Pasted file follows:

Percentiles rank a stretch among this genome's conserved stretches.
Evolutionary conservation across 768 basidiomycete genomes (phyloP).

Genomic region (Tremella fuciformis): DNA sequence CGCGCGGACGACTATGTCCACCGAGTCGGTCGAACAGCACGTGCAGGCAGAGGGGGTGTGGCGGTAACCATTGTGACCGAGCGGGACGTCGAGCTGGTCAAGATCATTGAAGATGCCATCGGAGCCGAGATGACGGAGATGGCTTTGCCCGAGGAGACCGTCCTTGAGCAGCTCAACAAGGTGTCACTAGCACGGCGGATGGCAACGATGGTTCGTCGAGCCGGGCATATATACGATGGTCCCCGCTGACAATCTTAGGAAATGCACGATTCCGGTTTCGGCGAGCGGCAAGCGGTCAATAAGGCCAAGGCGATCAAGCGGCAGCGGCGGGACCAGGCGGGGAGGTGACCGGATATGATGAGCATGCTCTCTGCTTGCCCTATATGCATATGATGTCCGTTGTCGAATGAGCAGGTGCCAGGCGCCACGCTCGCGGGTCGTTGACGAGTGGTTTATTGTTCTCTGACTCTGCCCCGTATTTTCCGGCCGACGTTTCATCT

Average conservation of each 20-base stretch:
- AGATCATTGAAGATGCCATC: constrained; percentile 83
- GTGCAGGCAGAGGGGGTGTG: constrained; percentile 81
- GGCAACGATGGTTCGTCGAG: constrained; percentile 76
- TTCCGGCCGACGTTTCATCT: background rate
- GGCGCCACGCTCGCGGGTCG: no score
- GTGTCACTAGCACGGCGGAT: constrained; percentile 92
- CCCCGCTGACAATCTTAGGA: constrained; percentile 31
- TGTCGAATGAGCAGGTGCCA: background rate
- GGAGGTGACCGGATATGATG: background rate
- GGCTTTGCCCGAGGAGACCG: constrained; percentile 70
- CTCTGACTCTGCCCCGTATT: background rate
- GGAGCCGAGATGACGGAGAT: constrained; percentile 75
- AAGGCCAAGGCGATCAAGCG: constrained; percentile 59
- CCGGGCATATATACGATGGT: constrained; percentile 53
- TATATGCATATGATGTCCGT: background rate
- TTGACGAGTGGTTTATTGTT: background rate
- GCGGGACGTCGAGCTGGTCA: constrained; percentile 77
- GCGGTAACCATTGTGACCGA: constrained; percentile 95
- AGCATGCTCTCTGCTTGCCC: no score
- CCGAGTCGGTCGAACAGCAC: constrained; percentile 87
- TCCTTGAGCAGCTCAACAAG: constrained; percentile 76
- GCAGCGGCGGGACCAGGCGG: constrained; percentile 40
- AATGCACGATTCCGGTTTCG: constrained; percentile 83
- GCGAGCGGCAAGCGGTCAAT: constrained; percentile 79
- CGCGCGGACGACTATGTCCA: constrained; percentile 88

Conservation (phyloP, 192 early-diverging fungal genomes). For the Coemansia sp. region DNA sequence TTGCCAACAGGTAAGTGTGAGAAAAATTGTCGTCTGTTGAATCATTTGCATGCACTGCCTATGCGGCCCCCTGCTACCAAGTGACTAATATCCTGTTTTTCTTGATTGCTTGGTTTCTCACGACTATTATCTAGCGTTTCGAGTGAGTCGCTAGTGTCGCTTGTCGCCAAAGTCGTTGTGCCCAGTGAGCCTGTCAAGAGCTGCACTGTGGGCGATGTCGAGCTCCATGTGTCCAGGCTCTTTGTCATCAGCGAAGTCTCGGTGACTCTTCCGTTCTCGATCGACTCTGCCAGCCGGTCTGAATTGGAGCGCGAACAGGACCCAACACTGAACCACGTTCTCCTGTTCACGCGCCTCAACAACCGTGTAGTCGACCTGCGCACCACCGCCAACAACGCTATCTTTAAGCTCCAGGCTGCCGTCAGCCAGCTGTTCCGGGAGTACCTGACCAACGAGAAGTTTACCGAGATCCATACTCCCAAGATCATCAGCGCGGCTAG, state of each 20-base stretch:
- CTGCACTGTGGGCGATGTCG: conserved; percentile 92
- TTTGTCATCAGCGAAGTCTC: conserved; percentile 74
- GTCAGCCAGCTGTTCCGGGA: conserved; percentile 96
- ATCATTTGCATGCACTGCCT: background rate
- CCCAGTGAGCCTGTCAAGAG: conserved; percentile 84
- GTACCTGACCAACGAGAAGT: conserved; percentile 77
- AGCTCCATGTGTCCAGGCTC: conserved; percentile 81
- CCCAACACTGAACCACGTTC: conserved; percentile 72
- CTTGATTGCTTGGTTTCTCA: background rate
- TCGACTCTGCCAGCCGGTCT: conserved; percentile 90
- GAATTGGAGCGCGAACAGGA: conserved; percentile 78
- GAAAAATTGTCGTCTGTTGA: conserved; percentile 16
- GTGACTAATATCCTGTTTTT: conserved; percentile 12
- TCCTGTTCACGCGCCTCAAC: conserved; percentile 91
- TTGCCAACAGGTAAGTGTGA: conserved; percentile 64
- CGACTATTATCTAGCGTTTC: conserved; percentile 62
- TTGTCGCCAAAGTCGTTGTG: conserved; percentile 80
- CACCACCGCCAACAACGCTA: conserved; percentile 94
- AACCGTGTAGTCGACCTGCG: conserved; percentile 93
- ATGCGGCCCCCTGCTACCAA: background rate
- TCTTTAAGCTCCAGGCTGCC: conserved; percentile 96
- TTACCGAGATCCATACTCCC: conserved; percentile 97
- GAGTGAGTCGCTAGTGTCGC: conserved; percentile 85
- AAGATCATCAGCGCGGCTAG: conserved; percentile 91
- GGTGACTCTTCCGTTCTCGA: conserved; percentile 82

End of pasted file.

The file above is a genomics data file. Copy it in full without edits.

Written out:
Percentiles rank a stretch among this genome's conserved stretches.
Evolutionary conservation across 768 basidiomycete genomes (phyloP).

Genomic region (Tremella fuciformis): DNA sequence CGCGCGGACGACTATGTCCACCGAGTCGGTCGAACAGCACGTGCAGGCAGAGGGGGTGTGGCGGTAACCATTGTGACCGAGCGGGACGTCGAGCTGGTCAAGATCATTGAAGATGCCATCGGAGCCGAGATGACGGAGATGGCTTTGCCCGAGGAGACCGTCCTTGAGCAGCTCAACAAGGTGTCACTAGCACGGCGGATGGCAACGATGGTTCGTCGAGCCGGGCATATATACGATGGTCCCCGCTGACAATCTTAGGAAATGCACGATTCCGGTTTCGGCGAGCGGCAAGCGGTCAATAAGGCCAAGGCGATCAAGCGGCAGCGGCGGGACCAGGCGGGGAGGTGACCGGATATGATGAGCATGCTCTCTGCTTGCCCTATATGCATATGATGTCCGTTGTCGAATGAGCAGGTGCCAGGCGCCACGCTCGCGGGTCGTTGACGAGTGGTTTATTGTTCTCTGACTCTGCCCCGTATTTTCCGGCCGACGTTTCATCT

Average conservation of each 20-base stretch:
- AGATCATTGAAGATGCCATC: constrained; percentile 83
- GTGCAGGCAGAGGGGGTGTG: constrained; percentile 81
- GGCAACGATGGTTCGTCGAG: constrained; percentile 76
- TTCCGGCCGACGTTTCATCT: background rate
- GGCGCCACGCTCGCGGGTCG: no score
- GTGTCACTAGCACGGCGGAT: constrained; percentile 92
- CCCCGCTGACAATCTTAGGA: constrained; percentile 31
- TGTCGAATGAGCAGGTGCCA: background rate
- GGAGGTGACCGGATATGATG: background rate
- GGCTTTGCCCGAGGAGACCG: constrained; percentile 70
- CTCTGACTCTGCCCCGTATT: background rate
- GGAGCCGAGATGACGGAGAT: constrained; percentile 75
- AAGGCCAAGGCGATCAAGCG: constrained; percentile 59
- CCGGGCATATATACGATGGT: constrained; percentile 53
- TATATGCATATGATGTCCGT: background rate
- TTGACGAGTGGTTTATTGTT: background rate
- GCGGGACGTCGAGCTGGTCA: constrained; percentile 77
- GCGGTAACCATTGTGACCGA: constrained; percentile 95
- AGCATGCTCTCTGCTTGCCC: no score
- CCGAGTCGGTCGAACAGCAC: constrained; percentile 87
- TCCTTGAGCAGCTCAACAAG: constrained; percentile 76
- GCAGCGGCGGGACCAGGCGG: constrained; percentile 40
- AATGCACGATTCCGGTTTCG: constrained; percentile 83
- GCGAGCGGCAAGCGGTCAAT: constrained; percentile 79
- CGCGCGGACGACTATGTCCA: constrained; percentile 88

Conservation (phyloP, 192 early-diverging fungal genomes). For the Coemansia sp. region DNA sequence TTGCCAACAGGTAAGTGTGAGAAAAATTGTCGTCTGTTGAATCATTTGCATGCACTGCCTATGCGGCCCCCTGCTACCAAGTGACTAATATCCTGTTTTTCTTGATTGCTTGGTTTCTCACGACTATTATCTAGCGTTTCGAGTGAGTCGCTAGTGTCGCTTGTCGCCAAAGTCGTTGTGCCCAGTGAGCCTGTCAAGAGCTGCACTGTGGGCGATGTCGAGCTCCATGTGTCCAGGCTCTTTGTCATCAGCGAAGTCTCGGTGACTCTTCCGTTCTCGATCGACTCTGCCAGCCGGTCTGAATTGGAGCGCGAACAGGACCCAACACTGAACCACGTTCTCCTGTTCACGCGCCTCAACAACCGTGTAGTCGACCTGCGCACCACCGCCAACAACGCTATCTTTAAGCTCCAGGCTGCCGTCAGCCAGCTGTTCCGGGAGTACCTGACCAACGAGAAGTTTACCGAGATCCATACTCCCAAGATCATCAGCGCGGCTAG, state of each 20-base stretch:
- CTGCACTGTGGGCGATGTCG: conserved; percentile 92
- TTTGTCATCAGCGAAGTCTC: conserved; percentile 74
- GTCAGCCAGCTGTTCCGGGA: conserved; percentile 96
- ATCATTTGCATGCACTGCCT: background rate
- CCCAGTGAGCCTGTCAAGAG: conserved; percentile 84
- GTACCTGACCAACGAGAAGT: conserved; percentile 77
- AGCTCCATGTGTCCAGGCTC: conserved; percentile 81
- CCCAACACTGAACCACGTTC: conserved; percentile 72
- CTTGATTGCTTGGTTTCTCA: background rate
- TCGACTCTGCCAGCCGGTCT: conserved; percentile 90
- GAATTGGAGCGCGAACAGGA: conserved; percentile 78
- GAAAAATTGTCGTCTGTTGA: conserved; percentile 16
- GTGACTAATATCCTGTTTTT: conserved; percentile 12
- TCCTGTTCACGCGCCTCAAC: conserved; percentile 91
- TTGCCAACAGGTAAGTGTGA: conserved; percentile 64
- CGACTATTATCTAGCGTTTC: conserved; percentile 62
- TTGTCGCCAAAGTCGTTGTG: conserved; percentile 80
- CACCACCGCCAACAACGCTA: conserved; percentile 94
- AACCGTGTAGTCGACCTGCG: conserved; percentile 93
- ATGCGGCCCCCTGCTACCAA: background rate
- TCTTTAAGCTCCAGGCTGCC: conserved; percentile 96
- TTACCGAGATCCATACTCCC: conserved; percentile 97
- GAGTGAGTCGCTAGTGTCGC: conserved; percentile 85
- AAGATCATCAGCGCGGCTAG: conserved; percentile 91
- GGTGACTCTTCCGTTCTCGA: conserved; percentile 82